Many students don’t think about internships until later in college, but at UC Merced undergraduate students can take advantage of hands-on training with faculty before even starting regular classes. Through the FACTS Bridge Program, first-year and transfer students get a head start on research and much more.
The FACTS Bridge Program is a new internship designed to immerse students in agricultural science and research. It stands for San Joaquin Valley Food and Agriculture Cyberinformatics Tools and Science (FACTS). The six-week summer course, funded by the United States Department of Agriculture and National Institute of Food and Agriculture, introduces students to the world of research in agricultural science and technology.
Led by Professor Colleen Naughton, the internship’s goal is to give undergraduate students experiential learning opportunities in food, tech and agriculture. Students will visit local farms and industries, building practical experience and understanding of the region’s agricultural context for their research and future careers. These hands-on educational experiences will help lead to a well-prepared and modern workforce that can fill expected gaps in the country’s food, agriculture and related industries.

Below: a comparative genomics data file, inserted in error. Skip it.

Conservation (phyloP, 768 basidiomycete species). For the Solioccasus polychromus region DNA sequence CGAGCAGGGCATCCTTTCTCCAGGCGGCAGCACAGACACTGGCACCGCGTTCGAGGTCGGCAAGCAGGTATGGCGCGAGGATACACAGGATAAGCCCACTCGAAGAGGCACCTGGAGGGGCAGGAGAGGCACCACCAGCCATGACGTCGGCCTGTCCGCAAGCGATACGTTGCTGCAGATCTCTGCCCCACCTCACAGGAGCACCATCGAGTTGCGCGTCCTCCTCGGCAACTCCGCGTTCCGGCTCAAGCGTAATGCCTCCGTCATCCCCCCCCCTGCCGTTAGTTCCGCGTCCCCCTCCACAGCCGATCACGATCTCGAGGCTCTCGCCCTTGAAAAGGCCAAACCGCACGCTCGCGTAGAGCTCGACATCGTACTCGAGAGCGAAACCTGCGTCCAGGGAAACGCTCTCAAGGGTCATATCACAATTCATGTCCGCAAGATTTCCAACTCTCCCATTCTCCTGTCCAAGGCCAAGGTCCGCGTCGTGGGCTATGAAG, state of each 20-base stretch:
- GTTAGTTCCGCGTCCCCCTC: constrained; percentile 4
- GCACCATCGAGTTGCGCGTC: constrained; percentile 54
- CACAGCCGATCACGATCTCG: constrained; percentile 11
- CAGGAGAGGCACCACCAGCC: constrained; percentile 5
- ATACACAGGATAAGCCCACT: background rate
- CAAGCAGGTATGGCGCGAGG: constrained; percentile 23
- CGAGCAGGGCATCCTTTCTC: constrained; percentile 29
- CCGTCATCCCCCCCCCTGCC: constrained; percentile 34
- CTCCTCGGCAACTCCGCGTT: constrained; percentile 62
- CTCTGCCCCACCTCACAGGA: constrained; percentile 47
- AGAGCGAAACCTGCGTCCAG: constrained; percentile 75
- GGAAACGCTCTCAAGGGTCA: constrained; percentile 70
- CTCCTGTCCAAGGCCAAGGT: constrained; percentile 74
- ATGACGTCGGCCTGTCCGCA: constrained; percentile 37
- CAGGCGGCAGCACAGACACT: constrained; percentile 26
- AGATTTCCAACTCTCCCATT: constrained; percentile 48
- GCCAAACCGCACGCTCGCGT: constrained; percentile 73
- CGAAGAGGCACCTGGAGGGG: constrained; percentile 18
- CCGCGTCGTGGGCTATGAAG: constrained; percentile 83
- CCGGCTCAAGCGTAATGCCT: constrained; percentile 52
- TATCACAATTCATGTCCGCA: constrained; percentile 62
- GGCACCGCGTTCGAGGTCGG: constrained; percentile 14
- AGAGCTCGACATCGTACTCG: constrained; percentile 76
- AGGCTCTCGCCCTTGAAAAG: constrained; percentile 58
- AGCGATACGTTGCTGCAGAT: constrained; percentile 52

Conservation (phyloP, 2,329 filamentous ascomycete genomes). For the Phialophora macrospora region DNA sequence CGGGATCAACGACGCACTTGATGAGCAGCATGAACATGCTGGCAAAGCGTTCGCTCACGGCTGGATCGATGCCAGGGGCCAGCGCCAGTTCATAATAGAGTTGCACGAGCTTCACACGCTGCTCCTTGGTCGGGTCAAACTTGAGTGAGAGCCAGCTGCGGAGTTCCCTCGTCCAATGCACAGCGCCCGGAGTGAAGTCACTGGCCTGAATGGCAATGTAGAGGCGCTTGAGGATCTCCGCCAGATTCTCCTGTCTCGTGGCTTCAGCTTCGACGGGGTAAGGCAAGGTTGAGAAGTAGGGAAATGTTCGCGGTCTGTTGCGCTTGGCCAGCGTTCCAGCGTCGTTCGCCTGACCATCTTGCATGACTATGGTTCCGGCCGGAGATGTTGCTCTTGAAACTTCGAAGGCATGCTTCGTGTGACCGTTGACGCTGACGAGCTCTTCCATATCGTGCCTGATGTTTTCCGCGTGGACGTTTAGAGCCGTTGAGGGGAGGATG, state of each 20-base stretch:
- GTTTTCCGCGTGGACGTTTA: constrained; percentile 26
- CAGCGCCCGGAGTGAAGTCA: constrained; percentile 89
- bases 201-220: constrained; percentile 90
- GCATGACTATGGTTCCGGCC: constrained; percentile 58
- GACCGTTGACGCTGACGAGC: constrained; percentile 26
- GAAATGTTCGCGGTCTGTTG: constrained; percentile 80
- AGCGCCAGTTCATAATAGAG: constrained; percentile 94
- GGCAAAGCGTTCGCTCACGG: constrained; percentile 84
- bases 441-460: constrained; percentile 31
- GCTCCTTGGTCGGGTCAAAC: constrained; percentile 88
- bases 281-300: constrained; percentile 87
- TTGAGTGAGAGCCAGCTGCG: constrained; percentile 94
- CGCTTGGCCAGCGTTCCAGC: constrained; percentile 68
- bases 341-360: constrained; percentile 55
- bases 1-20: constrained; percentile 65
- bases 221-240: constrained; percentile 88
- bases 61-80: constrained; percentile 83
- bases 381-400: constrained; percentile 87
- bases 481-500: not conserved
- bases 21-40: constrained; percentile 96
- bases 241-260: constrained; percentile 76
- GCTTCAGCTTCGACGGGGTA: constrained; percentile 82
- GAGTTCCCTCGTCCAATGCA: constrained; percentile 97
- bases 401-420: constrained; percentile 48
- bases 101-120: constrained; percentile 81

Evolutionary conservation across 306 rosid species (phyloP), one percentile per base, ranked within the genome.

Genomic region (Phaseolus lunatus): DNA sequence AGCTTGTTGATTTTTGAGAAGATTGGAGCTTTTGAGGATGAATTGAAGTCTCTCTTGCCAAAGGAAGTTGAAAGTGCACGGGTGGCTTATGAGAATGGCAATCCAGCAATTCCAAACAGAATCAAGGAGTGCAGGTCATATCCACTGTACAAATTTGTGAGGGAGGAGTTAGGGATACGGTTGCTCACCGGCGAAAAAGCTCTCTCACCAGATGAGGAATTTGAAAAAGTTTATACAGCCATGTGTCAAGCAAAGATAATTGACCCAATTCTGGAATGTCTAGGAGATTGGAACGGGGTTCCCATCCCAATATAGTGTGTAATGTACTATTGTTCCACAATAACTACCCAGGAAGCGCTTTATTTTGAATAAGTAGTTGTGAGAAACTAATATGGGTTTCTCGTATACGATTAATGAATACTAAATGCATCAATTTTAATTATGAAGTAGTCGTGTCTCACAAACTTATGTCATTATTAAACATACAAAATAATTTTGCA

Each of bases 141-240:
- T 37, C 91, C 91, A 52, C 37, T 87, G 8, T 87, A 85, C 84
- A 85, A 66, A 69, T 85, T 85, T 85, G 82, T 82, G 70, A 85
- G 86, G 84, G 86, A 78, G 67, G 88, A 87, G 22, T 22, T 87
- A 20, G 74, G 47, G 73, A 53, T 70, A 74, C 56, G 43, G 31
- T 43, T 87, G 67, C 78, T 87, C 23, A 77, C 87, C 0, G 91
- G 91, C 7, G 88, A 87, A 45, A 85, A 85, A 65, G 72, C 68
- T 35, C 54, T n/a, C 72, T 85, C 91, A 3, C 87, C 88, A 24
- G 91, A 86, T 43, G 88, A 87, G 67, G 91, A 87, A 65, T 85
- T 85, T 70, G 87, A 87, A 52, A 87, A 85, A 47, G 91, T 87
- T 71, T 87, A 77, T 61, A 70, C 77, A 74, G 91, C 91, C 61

“Our ultimate goal is to train a diverse and competitive agricultural workforce that will increase agricultural productivity and food security for those who need it most,” Naughton said. Naughton brings her experience from prior work with the Peace Corps in Mali and current research as a member of the Department of Civil and Environmental Engineering.
To meet the needs of new students, training goes beyond research and academics. The bridge program provides crucial training in life skills such as budgeting, studying and stress management needed for success at the university. Students will have the opportunity to select which professor and areas of focus — ranging from hydrology to nutrition and food security — to work with to begin their academic careers. A complete list of faculty mentors is available here.
Funding for the FACTS program comes from the United States Department of Agriculture (USDA). The proposal was put together by CITRIS (Center of Information Technology Research in the Interest of Society) in collaboration with faculty from School of Natural Sciences, School of Engineering and Public Health as well as UC Agriculture and Natural Resources. The proposal was one of 26 grants selected for funding by the USDA program as part of the National Institute of Food and Agriculture’s education and workforce development program.
Students interested in applying for the internship can do so here.
The deadline is May 1. Those with questions can reach CITRIS Program Director Leigh Bernacchi at email@example.com.
Senior Public Information Officer